ProcessGuard by DiamondCS is an entire behavior analysis program (like CFP’s current ABA, and a lot more), for the FULL (paid) version, at least. The free version protects from Execution, Reading, Modification/Injection and Termination, which is quite a bit; the full version is supposed to do that plus Block New/Changed Programs, Protect Physical Memory, Block Global Hooks, Block Unwanted Drivers/Services, Block Registry DLL Injection, Secure Message Handling, and have an Interface (GUI) Lock. They have a very good explanation of what it does and why, and provide a very in-depth level of control over what applications are “protected,” how they’re protected, so that the user can undo decisions that are made. The downside: Just like with CFP’s ABA, the user is required to respond to the prompt to allow or deny. Since many safe applications do at times violate these rules, there will be alerts on safe applications (but the popup only shows the executable/component/etc, and doesn’t necessarily refer to the application question); on the plus side, their log entries do show what the application is, so it’s easy to go back and make changes.

From what I understand, that article is dead-on about the difficulties of dealing with rootkits. It seems that the best thing to do is not just a reformat, but a secure wipe of the drive, to over-write all sectors so as to make sure you’re not leaving anything behind (even a full format does not do this).


Just to report
I have run Blacklight
Scan takes about 15 minutes.
All very simple,but do be advised this is still a Beta but it does have the F Secure name behind it.
The Result 0000000 Nothing Found .
I am not really surprised.
Thanks to All for your help and guidance.
Best Regards

A full format removes access to the information; in other words, there are no reference points left, so Windows won’t run. However, the information still exists. This is the same as if you delete a file; it still exists until those sectors are over-written.

That’s why it is possible to restore deleted files, and where forensic tools come into play to examine HD contents even if it’s been formatted or physically damaged in some way. Data can still be recovered.

In the case of a rootkit, they are apparently able to “survive” in this fashion until they are overwritten. Since data is not written in such a way that you know that old information/rootkits have been overwritten, the only viable solution is to use a utility that will do a secure wipe of the HD, then reformat and reinstall the OS.

What happens with the secure wipe is that the software will do multiple passes of the HD. Each pass writes to each sector of the drive in a different way, so that the old data is not only erased, but overwritten, thus ensuring that it cannot remain.

Most cleaners (like ccleaner, etc) have an option to enable secure deletion, usually referencing DOD specs, and 3 or 7 passes. This rewrites the sectors while the system is active, but only those sectors. The HD wipe occurs outside of the system, and completely removes & overwrites all data. Thus, you can have confidence that the rootkit is gone.


Thank’s Littls Mac for the info.

I’ve used IceSword now, and it didn’t find anything.
I have scanned/used Gmer as well… there are a lot of files that you don’t know that they exist, until you use tools like these… 88)

I still think that Comodo should make a tool for rootkits… ;D

It’s only what I’ve read from the “experts.” I do not know it first-hand, but then, I’m no expert! ;D On the other hand, if I thought I had one, I’d want to make absolutely sure I got rid of it; I wouldn’t take any chances of survival. There are free apps available to create a bootable CD and run the secure wipe utility from there; if you’re going to do a full format anyway…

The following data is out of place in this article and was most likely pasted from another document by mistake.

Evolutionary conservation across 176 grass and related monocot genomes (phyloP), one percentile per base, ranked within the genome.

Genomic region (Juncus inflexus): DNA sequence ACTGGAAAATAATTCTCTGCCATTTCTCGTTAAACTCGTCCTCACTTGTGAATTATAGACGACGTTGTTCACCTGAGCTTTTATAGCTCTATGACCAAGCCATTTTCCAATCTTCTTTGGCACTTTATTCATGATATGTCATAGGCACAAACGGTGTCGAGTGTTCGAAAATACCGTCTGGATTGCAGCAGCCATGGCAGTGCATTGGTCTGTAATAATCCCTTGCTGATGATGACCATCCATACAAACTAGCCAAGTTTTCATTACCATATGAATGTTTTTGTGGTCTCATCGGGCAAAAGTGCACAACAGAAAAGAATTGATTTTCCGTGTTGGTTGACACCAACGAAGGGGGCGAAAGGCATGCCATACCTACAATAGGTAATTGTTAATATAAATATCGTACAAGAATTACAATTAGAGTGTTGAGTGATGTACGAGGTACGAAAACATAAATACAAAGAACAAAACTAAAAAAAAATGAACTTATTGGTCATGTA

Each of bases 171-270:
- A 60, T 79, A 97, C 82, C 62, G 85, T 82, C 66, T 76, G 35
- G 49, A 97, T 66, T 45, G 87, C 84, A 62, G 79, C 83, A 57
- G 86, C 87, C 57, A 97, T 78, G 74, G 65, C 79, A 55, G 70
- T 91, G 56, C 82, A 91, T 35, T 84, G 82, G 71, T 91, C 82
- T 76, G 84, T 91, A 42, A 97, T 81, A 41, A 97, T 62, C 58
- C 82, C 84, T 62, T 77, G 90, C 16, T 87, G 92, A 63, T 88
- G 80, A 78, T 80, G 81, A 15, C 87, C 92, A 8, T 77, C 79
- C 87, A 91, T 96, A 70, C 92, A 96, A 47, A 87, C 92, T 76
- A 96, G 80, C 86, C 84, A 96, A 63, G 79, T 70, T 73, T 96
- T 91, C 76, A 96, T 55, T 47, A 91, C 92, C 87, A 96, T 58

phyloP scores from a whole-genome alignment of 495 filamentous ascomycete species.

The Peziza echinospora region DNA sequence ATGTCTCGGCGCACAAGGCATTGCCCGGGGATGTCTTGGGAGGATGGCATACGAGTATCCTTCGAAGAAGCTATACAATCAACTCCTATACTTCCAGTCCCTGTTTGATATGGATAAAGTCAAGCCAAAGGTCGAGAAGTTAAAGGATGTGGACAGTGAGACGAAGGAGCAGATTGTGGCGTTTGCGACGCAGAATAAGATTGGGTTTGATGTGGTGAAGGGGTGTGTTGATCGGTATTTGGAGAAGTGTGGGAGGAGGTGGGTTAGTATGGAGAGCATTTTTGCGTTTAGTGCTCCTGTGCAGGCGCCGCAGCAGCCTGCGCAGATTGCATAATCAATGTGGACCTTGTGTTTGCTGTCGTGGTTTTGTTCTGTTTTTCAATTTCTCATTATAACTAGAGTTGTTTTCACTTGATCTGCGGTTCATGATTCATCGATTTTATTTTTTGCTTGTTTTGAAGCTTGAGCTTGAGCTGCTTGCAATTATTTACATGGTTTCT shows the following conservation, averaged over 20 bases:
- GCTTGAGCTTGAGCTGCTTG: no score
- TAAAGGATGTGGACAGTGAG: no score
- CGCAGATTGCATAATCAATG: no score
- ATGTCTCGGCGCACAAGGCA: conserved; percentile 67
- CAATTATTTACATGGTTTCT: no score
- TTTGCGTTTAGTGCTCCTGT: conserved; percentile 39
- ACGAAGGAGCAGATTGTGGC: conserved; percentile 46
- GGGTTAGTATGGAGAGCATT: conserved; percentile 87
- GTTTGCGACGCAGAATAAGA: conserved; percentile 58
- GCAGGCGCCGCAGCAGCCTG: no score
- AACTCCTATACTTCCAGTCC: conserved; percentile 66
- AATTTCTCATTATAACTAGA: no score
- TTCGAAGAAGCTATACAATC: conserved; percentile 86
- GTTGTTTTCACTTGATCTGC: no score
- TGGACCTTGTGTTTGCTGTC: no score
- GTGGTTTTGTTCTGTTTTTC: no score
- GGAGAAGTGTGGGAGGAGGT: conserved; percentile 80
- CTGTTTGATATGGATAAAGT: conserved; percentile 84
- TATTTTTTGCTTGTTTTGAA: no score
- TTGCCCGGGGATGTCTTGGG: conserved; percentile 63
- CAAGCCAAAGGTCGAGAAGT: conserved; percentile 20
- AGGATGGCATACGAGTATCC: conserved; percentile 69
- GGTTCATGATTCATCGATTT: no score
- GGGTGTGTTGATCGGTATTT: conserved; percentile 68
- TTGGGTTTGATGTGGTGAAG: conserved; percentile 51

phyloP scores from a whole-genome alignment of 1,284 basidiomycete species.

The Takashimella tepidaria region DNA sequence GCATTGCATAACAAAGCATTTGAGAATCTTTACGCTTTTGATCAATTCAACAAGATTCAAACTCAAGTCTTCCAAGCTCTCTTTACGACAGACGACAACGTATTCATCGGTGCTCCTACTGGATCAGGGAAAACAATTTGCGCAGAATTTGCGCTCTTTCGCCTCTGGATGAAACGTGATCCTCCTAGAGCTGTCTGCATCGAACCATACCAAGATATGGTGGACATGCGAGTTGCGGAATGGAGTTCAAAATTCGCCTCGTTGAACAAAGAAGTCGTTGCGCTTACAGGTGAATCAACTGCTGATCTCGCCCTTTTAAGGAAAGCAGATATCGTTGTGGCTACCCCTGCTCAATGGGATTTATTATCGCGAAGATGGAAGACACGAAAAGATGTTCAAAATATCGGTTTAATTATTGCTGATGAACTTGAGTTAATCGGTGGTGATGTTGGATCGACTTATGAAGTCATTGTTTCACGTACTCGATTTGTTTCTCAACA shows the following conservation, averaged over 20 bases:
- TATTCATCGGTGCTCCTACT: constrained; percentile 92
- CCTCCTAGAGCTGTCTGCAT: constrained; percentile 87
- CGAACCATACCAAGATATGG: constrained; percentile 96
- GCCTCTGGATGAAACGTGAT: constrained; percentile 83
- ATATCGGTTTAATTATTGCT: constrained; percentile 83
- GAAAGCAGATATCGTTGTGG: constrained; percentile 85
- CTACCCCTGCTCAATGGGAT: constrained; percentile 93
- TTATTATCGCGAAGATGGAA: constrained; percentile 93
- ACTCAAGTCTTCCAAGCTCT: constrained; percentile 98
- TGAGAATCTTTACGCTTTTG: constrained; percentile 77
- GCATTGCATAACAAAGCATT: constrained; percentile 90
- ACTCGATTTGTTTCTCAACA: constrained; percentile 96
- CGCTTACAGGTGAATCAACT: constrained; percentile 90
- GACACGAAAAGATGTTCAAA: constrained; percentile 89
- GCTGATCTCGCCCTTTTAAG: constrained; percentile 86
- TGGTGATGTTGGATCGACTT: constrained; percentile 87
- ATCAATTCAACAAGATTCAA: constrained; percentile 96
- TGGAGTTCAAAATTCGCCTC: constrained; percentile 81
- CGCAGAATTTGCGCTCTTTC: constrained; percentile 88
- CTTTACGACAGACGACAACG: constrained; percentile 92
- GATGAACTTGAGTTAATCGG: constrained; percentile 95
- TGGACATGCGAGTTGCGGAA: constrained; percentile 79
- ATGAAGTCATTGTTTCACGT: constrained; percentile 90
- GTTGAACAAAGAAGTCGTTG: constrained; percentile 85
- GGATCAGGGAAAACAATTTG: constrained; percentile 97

From what I’ve read, rootkits have a way of avoiding removal by applications even as strong/thorough as IceSword, but creating a sort of “virtual” environment where they hide while IS is scanning. Given the reputation of IS for detection & removal of rootkits, I would consider it unlikely that nod32 (as good of an AV as it is) would be very successful in that way… Unless it is supposed to stop the rootkit before it starts… That’s not a slam on nod32, just that definition-based AVs don’t seem to be very effective against rootkits, even if they say they are. Just the nature of the it…


Most AVs have a heuristic aspect; without it they’d be complete toast, no doubt! However, if that worked, there’d be no rootkits, would there… :wink: Back to the “nothing’s 100%” thing.

My understanding is that with a rootkit, there would not be anything for you to notice. No system errors, no slowdowns, nothing for AV to warn you about. An antispyware might notice a dll change or a global hook, but apparently that’s not very likely. A firewall won’t even know it’s getting out, as it appears to be a legitimate part of the system.

Kinda scary, yes. Some keyloggers also embed themselves in the kernel as well (rather than a global hook), and act just like a rootkit, evading capture, and sending all your keystrokes (and even screenshots, in some cases) back to their source. How do you know it’s there? Well, if you have a HIPS it might alert you (then again, it might not); from there, you have to try to track it down, and that is the really hard part (from my perspective), as it seems you have a snowballs chance in a fire of finding it unless you’re a very high-level tech.


PS: As to how much I know… well, look at the tagline in my signature… ;D


The more one learns and gets into all this security talk (:NRD), the more one might become paranoid. Let’s not forget about that (:TNG). Sure, 100% protection doesn’t exist, but as long as my computer is still perfectly useable in my eyes, that’s all that matters. Isn’t this what the average user thinks? I don’t know.

You’re probably right there - if it works, there’s nothing wrong, LOL. If only that were true all the time… Then there are the people that when something goes wrong, they blame everything BUT the actual problem (which is, they’ve got malware and don’t even know it…).

Paranoia is the only answer! It’s all a conspiracy, and the machines are taking over the world! (:KWL)